It was at the Air Force Association convention last year that I first asked Lockheed Martin the question: Will you study widening the C-130? I got a "no comment" back then. Finally, one week before the AFA convention this year, the secret is finally out. Lockheed has confirmed to me it is studying the viability of making a wider version of the 55-year-old C-130 available after 2015.
Read the full story here at FlightGlobal.com, or simply click on the link below.
Lockheed Martin confirms studies are under way for a new version of the C-130 featuring a wider fuselage to accommodate a proposed class of US Army ground vehicles entering service after 2015. The enlarged airlifter would compete against the Airbus Military A400M and Boeing's proposed C-17B to support the army's Future Combat System.
"There's clearly things we can do to the C-130 to increase the size of the fuselage if there's a market that wants that," says Jim Grant, Lockheed's business development director for global mobility and special operations forces.
"We have teams looking at what it would take to make a [longer] fuselage," Grant says, "and then we also have the design teams looking at the emerging technologies should the requirements drive us to the new airframe."
Current plans for the FCS consist of a family of networked vehicles and systems, including a key subset of manned ground vehicles that has already outgrown the C-130's cargo hold and payload weight limits. The current aircraft's cargo box has a diameter of 2.78m (9ft), versus 4m for the A400M and 5.48m for the C-17A.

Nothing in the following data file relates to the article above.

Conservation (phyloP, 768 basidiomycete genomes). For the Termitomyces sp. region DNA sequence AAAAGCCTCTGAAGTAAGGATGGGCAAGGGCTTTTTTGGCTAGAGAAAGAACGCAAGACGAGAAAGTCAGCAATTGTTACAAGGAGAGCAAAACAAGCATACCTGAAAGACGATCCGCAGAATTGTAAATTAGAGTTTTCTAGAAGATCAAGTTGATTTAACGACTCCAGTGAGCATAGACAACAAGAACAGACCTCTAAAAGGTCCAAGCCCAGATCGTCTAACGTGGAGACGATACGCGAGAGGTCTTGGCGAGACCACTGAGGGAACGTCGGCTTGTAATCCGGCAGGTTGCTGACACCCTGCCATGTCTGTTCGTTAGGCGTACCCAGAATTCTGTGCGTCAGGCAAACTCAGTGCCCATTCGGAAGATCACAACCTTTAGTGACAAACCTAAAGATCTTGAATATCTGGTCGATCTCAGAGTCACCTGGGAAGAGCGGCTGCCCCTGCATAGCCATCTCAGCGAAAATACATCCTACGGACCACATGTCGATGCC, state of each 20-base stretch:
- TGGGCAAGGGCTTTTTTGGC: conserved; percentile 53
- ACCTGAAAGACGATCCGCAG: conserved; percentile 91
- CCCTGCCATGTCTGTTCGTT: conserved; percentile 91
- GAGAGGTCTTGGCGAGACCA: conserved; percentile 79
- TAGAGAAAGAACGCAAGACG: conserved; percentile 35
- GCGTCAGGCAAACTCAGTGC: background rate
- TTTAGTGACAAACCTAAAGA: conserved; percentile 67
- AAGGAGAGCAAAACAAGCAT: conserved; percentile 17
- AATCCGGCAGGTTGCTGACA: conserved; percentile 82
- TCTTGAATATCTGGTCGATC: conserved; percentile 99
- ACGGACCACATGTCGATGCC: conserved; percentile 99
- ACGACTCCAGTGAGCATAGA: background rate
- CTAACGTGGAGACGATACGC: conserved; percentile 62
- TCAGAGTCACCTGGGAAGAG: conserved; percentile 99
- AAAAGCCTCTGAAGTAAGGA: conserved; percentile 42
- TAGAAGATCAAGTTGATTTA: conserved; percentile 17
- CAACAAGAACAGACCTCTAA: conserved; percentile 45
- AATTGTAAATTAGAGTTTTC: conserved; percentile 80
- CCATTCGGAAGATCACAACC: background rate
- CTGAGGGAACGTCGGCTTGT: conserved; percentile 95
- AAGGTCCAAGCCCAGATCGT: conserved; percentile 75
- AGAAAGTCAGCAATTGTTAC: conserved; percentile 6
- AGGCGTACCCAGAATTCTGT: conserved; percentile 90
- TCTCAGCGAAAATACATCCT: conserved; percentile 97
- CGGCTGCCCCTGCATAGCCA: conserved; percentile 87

The US Air Force plans to maintain a fleet of nearly 600 new or upgraded Hercules, and believes a mix of 221 modernised C-130Hs and 172 new-generation C-130Js will be sufficient to meet most of the army's intra-theatre airlift requirement, as only 15 of its 76 future brigade combat teams will receive FCS equipment.
But with the fleet to leave a capability gap for the proposed FCS manned ground vehicles after 2015, the USAF is discussing several options.
One is to partner the army to develop an all-new airlifter for delivery after 2021. A notional development programme called Joint Future Theatre Lift, emphasising either vertical or super-short take-off and access to austere airstrips, is in the planning stages.
Another option is to buy an off-the-shelf aircraft such as the A400M. Boeing has also proposed the C-17B, which is adapted for austere landings with higher-thrust engines, triple-slotted flaps and an extra main landing gear.
Meanwhile, Lockheed is considering a widened version of the C-130J. Grant says engineers are studying modifications for super-short take-off capability, but appears dubious that any existing turboprop-powered airlifter will be large enough to accommodate the FCS requirement.
"I don't know whether the A400M will be able to carry the [FCS manned ground] vehicles," Grant says. "I do not know whether the weight of those vehicles will climb right through the weight [limit] of the A400M or not. What I can say is that the A400M will continue to be very heavy for [C-130]J-type capability."